- Significant documentation required to verify income, assets, down payment and employment
- Current (Dec 2021) conventional loan limit for single-family homes in Denver and Douglas counties are $684,250, and in El Paso County is $647,200
Conventional home loans are ideal for borrowers with strong credit, a stable income and employment history, and a down payment of at least 3 percent.
- A jumbo home loan are utilized when loan amounts exceed the max loan limits for a specific county
- Interest rates tend to be competitive with other conventional loans
- 10-20% down payment is required.
- Typically, lenders require a FICO score of 700 or higher, although some will accept a minimum score of 660.
- You cannot have a debt-to-income ratio above 45 percent
- You must show you have significant assets (generally 10 percent of the loan amount) in cash or savings accounts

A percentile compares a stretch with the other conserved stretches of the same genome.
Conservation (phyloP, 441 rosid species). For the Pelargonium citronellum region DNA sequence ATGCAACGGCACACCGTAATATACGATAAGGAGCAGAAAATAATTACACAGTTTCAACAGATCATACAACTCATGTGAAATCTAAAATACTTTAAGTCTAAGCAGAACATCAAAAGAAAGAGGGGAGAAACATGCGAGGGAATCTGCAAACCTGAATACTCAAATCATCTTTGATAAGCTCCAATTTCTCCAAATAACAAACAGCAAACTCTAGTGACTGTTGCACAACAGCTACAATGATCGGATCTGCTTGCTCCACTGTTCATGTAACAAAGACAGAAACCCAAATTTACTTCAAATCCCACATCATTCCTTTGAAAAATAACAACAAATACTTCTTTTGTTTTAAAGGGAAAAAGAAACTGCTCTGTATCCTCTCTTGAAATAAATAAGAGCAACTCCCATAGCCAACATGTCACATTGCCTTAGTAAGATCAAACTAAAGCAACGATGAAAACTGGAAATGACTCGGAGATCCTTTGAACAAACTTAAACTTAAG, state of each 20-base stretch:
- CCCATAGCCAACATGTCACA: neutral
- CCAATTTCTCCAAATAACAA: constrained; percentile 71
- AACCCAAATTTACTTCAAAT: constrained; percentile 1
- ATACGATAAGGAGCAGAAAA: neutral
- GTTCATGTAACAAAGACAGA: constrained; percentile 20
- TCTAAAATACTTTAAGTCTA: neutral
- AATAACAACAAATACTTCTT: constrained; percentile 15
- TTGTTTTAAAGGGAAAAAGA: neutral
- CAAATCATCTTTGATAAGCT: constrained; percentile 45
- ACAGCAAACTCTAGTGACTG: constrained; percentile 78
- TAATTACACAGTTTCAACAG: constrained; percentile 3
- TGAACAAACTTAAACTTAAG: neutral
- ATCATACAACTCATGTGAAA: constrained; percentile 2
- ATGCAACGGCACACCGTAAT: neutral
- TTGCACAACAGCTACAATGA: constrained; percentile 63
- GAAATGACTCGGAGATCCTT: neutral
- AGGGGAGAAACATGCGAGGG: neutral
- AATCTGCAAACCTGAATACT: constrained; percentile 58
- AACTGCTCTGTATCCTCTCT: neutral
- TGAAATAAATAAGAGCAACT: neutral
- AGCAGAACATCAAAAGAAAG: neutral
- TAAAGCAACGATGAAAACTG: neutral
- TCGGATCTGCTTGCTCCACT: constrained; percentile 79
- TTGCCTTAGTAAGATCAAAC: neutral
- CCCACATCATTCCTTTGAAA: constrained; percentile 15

- Jumbo loan is determined solely by how much financing you need, not by the purchase price of the property.
Government Backed Home Loans
FHA loans – Backed by the FHA, these types of home loans help make homeownership possible for borrowers who don’t have a large down payment saved up or don’t have pristine credit. Borrowers need a minimum FICO score of 580 to get the FHA maximum of 96.5 percent financing with a 3.5 percent down payment; however, a score of 500 is accepted if you put at least 10 percent down. If you put less than 10 percent down, FHA loans require you to pay two mortgage insurance premiums: one upfront and the other annually for the life of the loan. This can increase the overall cost of your mortgage.
To read more about FHA loans, check out this post: Is a FHA Mortgage Loan Right for You?